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Making weight for fighters has a simple solution

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Much has been written, said and debated about a big problem in the sport of boxing: The dreaded day before the fight weigh-ins. The critics argue this is just the sort of thing that is wrong with boxing because it gives fighters a chance to re-hydrate to an unnatural and some say unsafe weight for a fight that takes place more than a day-and-a-half after a fighter steps on the scales.

There are many problems with this set-up, one of them being the fact that it’s never been proven that putting on a bunch of weight after an official weigh-in actually helps. So, fighters may want to take heed when it comes to sweating themselves down to an unnatural weight, then gorging themselves on food and water before they fight and think about this: The best fighters in the world fight at their natural weights.

Yes, that’s a fact. Floyd Mayweather Jr, Andre Ward, Manny Pacquiao, Juan Manuel Marquez and Bernard Hopkins all fight at weights that agree with their bodies. None of the aforementioned guys sweat down to a weight they can only meet for 30 seconds twice a year. In fact, all of the above mentioned fellows sometimes have to eat more food during training in order to keep their weight up.

It doesn’t take a nutritionist to figure out that gaining upwards of 10-25 pounds in one day is not healthy and a hindrance to athletic performance. To squeeze moisture from the human body (which is approximately 60% water) is an interesting trick that will help a fighter meet a specific weight but when that weight is gained back it sometimes leaves the fighter bloated and lethargic.

When one looks at the current weights of Mayweather, Ward, Pacquiao, Marquez and even 49-year-old Bernard Hopkins one will see they rarely fluctuate. In fact, Mayweather weighs on fight night at pretty much where he weighed in the day before. More importantly, in between fights these fighters, all considered among the top pound-for-pound in the world, walk around at little more and even sometimes a little less than where they need to be on weigh-in day. While the fighters from above have fought in many different weight divisions the weight they have gained has been gradual over a long period of time.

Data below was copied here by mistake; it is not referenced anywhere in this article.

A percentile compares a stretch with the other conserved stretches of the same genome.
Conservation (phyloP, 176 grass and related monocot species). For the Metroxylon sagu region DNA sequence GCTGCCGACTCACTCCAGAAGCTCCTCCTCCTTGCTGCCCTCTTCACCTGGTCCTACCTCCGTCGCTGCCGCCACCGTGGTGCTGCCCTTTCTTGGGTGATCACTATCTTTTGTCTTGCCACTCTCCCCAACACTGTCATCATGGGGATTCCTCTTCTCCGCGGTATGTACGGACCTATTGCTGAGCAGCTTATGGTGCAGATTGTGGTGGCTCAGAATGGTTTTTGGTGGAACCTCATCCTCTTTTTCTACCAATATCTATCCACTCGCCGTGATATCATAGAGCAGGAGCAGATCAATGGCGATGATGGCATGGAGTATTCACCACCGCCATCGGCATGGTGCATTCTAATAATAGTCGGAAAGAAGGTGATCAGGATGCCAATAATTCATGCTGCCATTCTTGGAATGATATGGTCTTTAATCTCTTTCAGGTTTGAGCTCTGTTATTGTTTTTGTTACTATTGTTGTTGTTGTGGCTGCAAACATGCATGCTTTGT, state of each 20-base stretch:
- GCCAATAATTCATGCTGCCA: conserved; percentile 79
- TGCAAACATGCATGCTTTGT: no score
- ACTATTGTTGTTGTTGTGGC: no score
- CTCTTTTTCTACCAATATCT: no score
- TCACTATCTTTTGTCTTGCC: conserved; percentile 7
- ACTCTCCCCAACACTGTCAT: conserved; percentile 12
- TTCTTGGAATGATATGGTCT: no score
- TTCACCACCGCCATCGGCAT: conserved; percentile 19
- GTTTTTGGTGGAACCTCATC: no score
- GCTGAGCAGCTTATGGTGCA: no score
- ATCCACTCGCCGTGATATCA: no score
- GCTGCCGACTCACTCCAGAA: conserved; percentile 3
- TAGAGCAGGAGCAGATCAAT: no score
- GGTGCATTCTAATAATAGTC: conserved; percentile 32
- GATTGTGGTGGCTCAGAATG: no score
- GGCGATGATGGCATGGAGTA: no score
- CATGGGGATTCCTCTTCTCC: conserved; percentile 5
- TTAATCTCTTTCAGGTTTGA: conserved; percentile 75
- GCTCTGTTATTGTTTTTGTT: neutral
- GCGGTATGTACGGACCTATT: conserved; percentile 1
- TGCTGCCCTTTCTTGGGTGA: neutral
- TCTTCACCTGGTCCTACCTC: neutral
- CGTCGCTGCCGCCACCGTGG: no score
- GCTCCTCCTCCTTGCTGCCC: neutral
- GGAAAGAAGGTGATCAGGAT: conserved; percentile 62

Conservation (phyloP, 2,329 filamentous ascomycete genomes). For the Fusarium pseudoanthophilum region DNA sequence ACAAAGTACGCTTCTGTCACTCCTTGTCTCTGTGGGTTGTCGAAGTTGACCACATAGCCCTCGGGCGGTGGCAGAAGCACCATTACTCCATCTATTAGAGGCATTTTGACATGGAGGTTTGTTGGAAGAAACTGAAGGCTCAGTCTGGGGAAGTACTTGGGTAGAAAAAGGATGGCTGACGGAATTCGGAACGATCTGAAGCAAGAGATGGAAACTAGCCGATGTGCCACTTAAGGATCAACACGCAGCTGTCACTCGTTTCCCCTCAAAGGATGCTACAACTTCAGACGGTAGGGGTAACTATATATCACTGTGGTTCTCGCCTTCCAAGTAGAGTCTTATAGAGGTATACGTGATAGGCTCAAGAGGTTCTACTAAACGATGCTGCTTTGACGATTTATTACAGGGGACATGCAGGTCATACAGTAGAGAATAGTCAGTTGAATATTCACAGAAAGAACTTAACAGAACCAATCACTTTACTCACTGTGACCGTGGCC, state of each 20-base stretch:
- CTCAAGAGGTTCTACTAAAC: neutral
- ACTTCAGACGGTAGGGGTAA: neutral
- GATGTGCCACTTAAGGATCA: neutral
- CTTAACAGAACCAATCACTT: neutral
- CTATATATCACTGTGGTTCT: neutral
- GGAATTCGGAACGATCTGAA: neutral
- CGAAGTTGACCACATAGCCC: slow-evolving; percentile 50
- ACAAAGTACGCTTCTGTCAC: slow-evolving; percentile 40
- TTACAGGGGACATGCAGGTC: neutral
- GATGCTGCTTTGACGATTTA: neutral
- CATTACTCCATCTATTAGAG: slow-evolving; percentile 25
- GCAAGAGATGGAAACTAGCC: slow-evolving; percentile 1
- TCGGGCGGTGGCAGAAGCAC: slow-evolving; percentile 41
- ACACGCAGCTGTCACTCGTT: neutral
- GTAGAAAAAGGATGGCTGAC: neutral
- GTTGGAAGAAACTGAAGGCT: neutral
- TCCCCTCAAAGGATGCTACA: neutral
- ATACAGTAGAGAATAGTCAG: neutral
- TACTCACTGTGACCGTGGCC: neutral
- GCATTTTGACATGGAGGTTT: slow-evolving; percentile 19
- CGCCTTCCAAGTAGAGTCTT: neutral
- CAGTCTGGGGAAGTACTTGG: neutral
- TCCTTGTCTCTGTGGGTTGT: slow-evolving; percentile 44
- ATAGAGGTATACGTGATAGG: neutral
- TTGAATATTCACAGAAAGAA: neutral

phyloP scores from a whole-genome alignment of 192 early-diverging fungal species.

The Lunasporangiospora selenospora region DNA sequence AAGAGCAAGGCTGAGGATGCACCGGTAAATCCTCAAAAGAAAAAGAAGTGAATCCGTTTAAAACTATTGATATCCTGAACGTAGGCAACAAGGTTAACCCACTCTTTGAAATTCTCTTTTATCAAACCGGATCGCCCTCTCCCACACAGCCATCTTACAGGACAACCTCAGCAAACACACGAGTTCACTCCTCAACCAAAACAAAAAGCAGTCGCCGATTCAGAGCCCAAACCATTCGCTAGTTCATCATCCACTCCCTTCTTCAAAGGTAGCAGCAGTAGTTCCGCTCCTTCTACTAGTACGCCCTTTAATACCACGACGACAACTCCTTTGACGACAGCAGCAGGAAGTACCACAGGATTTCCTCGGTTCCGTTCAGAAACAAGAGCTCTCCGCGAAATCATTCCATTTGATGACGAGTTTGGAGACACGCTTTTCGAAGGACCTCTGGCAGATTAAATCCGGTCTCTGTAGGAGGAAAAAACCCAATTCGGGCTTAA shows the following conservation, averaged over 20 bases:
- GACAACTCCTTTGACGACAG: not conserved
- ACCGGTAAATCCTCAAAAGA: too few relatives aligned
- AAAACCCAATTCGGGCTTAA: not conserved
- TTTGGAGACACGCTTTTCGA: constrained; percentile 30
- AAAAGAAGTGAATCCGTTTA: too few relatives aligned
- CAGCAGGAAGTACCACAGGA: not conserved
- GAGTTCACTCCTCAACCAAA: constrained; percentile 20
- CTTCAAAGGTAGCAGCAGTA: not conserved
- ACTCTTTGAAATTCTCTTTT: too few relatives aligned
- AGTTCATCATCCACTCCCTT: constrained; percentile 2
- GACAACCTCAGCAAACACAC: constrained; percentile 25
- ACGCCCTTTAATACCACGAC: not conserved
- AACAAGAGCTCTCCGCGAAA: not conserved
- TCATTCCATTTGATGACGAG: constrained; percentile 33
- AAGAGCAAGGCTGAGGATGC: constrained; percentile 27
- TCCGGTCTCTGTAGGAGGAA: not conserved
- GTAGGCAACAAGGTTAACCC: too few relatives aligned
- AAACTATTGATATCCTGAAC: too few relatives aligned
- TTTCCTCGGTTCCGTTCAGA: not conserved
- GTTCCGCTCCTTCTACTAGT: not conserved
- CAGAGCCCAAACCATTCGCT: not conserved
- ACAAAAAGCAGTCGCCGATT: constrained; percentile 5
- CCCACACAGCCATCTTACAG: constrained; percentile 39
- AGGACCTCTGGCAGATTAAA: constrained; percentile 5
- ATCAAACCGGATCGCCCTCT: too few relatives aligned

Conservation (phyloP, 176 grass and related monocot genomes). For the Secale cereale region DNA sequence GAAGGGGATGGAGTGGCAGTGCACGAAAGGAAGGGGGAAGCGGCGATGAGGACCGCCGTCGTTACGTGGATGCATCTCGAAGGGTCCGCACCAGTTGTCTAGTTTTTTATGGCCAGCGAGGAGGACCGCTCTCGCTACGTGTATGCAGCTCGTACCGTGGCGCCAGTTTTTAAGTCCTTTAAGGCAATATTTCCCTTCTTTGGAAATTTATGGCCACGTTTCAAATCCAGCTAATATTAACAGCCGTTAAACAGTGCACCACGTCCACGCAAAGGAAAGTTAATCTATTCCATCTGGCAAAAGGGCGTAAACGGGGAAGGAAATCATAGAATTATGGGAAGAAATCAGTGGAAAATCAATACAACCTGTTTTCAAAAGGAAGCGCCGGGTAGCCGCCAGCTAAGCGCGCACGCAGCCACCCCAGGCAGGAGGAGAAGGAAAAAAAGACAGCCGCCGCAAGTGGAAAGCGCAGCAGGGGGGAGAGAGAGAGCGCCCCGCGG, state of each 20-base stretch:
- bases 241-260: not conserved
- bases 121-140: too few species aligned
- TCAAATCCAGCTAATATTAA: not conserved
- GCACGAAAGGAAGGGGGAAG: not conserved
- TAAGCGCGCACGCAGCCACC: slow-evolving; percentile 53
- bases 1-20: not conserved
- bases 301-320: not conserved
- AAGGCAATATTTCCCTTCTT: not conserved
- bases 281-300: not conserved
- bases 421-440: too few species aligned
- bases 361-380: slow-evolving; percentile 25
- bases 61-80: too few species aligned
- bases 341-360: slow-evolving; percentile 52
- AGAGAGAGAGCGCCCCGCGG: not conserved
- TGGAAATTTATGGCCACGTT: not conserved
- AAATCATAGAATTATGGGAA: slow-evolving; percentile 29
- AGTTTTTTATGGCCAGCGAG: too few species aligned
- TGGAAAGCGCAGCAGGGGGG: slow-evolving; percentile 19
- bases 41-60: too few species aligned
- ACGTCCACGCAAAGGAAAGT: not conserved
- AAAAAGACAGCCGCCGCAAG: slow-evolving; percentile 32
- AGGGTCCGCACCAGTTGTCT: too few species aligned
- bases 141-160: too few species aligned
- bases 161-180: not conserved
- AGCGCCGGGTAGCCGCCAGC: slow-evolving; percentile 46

None of this should be a revelation. There’s a reason why Marvin Hagler fought his entire career as a 160-pound middleweight. It’s the same reason Micky Ward lasted so long and waged his career at 140-pounds: It’s the weight where they belonged and where their bodies were meant to be. Same goes for fighters such as Carl Froch and Zab Judah.

The poster children for the other side of the coin are guys like Jake LaMotta, Roberto Duran, Arturo Gatti, Erik Morales, Jose Luis Castillo, Fernando Vargas and Diego Corrales. All of them share the common denominator in that they all gained loads of weight in between bouts and it affected their athletic performance to the extent that it caused them to lose fights and have inconsistent performances. All of them waged as many legendary battles with the sauna as they did opponents.

While some weight problems and weight gain with fighters is the result of poor eating habits others are because they don’t conduct themselves in a professional manner. Many, however, struggle with the scales because they are fighting in the wrong weight division. Many fighters are ill-advised by promoters, managers and even trainers that they can make a certain weight when it may be next to impossible from a physiologic standpoint.

The evidence seems clear that if a boxer fights where his body tells him he should, he will be healthier, he will not struggle in making weight and ultimately he will be much more successful in the long-run.

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